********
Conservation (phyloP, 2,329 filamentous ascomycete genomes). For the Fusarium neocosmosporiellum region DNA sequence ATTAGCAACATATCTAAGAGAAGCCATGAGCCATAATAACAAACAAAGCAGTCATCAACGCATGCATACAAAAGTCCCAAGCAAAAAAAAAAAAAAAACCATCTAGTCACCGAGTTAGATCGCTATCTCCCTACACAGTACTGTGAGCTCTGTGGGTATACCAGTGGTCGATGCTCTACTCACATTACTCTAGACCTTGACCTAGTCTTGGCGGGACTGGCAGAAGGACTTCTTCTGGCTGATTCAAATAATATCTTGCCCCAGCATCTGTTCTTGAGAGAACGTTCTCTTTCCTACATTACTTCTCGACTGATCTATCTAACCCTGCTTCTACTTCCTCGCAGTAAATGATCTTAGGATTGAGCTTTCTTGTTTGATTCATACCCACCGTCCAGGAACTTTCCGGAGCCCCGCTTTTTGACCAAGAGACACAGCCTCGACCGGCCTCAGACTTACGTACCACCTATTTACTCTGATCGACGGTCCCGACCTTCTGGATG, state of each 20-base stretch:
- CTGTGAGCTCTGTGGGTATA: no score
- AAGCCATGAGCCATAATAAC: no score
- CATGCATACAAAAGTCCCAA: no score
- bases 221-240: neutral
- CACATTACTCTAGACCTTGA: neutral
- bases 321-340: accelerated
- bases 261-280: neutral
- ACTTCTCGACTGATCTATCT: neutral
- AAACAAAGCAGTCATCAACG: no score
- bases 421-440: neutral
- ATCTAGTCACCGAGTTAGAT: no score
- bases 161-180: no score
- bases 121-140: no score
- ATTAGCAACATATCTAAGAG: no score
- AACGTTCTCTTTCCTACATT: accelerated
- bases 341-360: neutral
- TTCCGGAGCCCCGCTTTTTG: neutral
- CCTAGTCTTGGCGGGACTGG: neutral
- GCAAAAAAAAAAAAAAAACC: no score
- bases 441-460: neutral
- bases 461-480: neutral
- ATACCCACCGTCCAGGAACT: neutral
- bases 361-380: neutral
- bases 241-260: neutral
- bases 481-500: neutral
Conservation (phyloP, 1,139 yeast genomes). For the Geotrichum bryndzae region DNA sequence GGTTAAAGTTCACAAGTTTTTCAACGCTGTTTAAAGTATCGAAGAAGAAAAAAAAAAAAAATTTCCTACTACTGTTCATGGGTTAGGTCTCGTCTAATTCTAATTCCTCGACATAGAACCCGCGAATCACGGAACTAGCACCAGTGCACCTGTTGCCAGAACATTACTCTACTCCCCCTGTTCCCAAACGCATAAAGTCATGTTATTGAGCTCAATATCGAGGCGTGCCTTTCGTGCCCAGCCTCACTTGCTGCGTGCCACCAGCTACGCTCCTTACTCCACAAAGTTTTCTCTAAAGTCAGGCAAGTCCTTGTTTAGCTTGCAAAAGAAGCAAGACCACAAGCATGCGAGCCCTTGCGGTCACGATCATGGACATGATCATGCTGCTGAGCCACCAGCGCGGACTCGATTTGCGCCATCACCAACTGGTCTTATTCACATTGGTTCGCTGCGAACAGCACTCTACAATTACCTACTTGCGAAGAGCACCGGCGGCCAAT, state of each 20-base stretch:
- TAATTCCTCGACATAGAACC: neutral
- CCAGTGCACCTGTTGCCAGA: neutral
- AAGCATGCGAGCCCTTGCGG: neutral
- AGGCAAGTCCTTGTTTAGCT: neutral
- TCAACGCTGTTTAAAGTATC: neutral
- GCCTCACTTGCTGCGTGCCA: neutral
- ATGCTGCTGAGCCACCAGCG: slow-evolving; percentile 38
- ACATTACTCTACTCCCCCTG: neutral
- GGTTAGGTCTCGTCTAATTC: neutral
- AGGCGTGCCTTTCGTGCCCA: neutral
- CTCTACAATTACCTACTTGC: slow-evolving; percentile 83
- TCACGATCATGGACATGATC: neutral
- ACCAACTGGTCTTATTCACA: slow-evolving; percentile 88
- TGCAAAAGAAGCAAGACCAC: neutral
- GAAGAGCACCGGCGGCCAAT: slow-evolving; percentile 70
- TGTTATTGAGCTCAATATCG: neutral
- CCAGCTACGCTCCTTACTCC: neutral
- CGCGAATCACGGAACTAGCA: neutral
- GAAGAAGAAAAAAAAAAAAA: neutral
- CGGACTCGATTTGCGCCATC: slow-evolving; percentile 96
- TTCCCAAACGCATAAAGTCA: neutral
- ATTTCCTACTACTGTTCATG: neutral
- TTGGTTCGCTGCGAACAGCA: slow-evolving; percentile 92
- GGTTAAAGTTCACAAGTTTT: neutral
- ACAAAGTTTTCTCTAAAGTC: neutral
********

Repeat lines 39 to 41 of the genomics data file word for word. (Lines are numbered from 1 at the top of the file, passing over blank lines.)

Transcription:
- TCACGATCATGGACATGATC: neutral
- ACCAACTGGTCTTATTCACA: slow-evolving; percentile 88
- TGCAAAAGAAGCAAGACCAC: neutral